By Sophia Chang

Encountering a sea of blank stares, the Cardozo High School senior said matter of factly, “It stands for human immunodeficiency virus. Does anyone know what AIDS stands for?”

Eschewing staid textbook approaches for frank workshops peppered with street slang and reality show parodies, Lemma and other students from Cardozo and Bowne high schools presented Friday at Queensborough Community College a conference on HIV/AIDS geared toward high schoolers.

The third annual Teens to Teens HIV/AIDS Awareness Conference had an estimated 300 to 500 students from Martin Van Buren, Hillcrest, Jamaica, Edison, Townsend Harris and Francis Lewis high schools participating in the all-day informational event. Funding for the conference was provided by the two host schools, Region 3 Youth Development and two organizations dedicated to empowering teenagers to lead and educate their peers, Youth Service America and Living Beyond Belief.

The conference kicked off with a raunchy and raucous performance by NiteStar, a youth performance group associated with St. Luke’s-Roosevelt Hospital in Manhattan. The group performed a reality-show skit filled with dance and songs that addressed many teenage issues, including homosexuality, pregnancy, statutory age limits and sexually transmitted diseases.

The students in the audience seemed absorbed in the show, often groaning and hooting at jokes or offering comments whenever a character revealed a problem or confessed a secret. When one character commented that she would not get diseases if she didn’t do anything, a girl in the audience said loudly, “She right” and nodded in affirmation.

After the performance, the NiteStar actors and actresses remained in character during a question-and-answer session that allowed the audience to ask about their situations and discuss how they would have handled things differently.

Lemma, the overall Cardozo student coordinator, and her Bowne counterpart, Wilmer Diaz, along with 60 other student coordinators received formal peer leadership training classes that taught them not only about HIV and AIDS but also gave them strategies to effectively communicate that information to a population that can be simultaneously street smart and clueless: high schoolers.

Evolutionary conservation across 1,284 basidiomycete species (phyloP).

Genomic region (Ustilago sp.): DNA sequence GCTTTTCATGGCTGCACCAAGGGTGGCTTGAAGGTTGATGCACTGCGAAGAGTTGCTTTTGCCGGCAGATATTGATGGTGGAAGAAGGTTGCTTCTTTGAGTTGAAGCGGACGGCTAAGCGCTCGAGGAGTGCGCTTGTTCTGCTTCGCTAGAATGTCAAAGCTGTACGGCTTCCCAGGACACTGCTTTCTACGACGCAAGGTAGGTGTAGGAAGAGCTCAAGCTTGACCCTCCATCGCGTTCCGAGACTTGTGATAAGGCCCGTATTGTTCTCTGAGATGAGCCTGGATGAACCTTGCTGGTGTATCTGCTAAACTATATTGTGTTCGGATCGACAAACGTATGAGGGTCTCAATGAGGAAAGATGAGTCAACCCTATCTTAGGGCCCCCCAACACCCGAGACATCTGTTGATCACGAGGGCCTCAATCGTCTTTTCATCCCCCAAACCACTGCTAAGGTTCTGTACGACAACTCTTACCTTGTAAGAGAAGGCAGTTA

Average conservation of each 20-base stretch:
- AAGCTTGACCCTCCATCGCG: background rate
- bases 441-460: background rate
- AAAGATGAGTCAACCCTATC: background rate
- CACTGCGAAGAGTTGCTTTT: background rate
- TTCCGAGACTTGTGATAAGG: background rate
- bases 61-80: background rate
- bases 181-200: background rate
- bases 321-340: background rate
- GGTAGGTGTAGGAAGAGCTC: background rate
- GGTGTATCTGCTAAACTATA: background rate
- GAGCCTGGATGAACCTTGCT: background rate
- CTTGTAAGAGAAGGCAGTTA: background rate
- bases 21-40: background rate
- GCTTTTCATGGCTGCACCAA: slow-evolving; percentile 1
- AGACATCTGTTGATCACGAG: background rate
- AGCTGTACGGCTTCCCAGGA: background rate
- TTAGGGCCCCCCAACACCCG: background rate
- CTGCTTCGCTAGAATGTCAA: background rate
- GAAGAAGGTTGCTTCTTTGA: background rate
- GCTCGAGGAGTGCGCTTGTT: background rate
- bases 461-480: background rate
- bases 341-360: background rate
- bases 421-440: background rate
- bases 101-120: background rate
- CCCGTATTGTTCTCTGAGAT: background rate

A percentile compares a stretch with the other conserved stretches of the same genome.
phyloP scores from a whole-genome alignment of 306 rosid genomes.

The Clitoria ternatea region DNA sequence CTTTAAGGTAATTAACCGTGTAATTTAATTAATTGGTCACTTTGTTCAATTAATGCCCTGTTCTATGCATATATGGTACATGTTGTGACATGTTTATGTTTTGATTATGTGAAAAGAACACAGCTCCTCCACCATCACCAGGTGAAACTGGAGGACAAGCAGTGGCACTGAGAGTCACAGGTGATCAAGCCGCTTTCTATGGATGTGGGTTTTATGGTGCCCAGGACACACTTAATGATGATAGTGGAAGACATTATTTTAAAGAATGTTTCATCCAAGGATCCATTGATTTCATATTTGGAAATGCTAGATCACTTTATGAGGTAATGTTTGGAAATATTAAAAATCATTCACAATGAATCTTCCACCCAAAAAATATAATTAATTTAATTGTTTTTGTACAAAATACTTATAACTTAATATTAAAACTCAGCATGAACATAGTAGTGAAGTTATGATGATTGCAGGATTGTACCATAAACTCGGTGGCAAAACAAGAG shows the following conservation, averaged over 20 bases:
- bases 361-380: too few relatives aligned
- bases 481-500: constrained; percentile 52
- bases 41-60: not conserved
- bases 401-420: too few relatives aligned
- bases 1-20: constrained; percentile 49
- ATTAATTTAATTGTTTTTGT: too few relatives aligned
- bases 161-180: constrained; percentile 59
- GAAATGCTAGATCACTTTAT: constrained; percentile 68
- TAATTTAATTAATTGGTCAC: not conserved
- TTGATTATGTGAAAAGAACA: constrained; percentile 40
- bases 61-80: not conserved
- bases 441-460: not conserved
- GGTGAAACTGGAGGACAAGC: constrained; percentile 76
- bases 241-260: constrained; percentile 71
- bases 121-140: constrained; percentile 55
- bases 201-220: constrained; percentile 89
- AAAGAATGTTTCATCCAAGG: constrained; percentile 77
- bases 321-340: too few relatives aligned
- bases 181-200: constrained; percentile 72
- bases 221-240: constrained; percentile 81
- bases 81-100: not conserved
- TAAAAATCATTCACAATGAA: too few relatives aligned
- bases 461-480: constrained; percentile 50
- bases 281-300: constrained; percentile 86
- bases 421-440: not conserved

Lemma, who has helped with the conference for three years, said she became interested in learning about HIV/AIDS when she found out that the mother of one of her friends had died of the disease.

“It was unbelievable that somebody in my world would have died from it,” she said. “It inspired me to do AIDS work and speak out, because teenagers have no idea what they’re getting into when they start having sex.”

This year, as she has for the past two years, Lemma taught a “Safe(r) Sex” workshop with fellow Cardozo students Catherine Dobkowski, Michael Persico and Jonathan Ruiz. Though the workshop emphasized abstinence as the only sure way to avoid sexually transmitted diseases, the student teachers also discussed effective use of contraceptives.

Parita Patel, now an accounting freshman at Bentley College in Massachusetts, began the HIV/AIDS conference when Hal Eisenberg, a Cardozo youth development coordinator, approached her with the idea. She visited this year’s conference with an approving creator’s eye.

“The students love it. The energy they have and the overall passion is amazing,” she said. “I definitely think we’re affecting some people.”

The conference’s popularity is growing, according to Eisenberg. “We had other schools in other regions interested in attending, but just dealing with regional high schools our capacity filled up,” he said.

“The demand for this conference is such that we could have easily had 1,500 to 2,000 people if we had the financial resources and capacity to do it.”

Reach reporter Sophia Chang by e-mail at, or by phone at 718-229-0300, Ext. 146.

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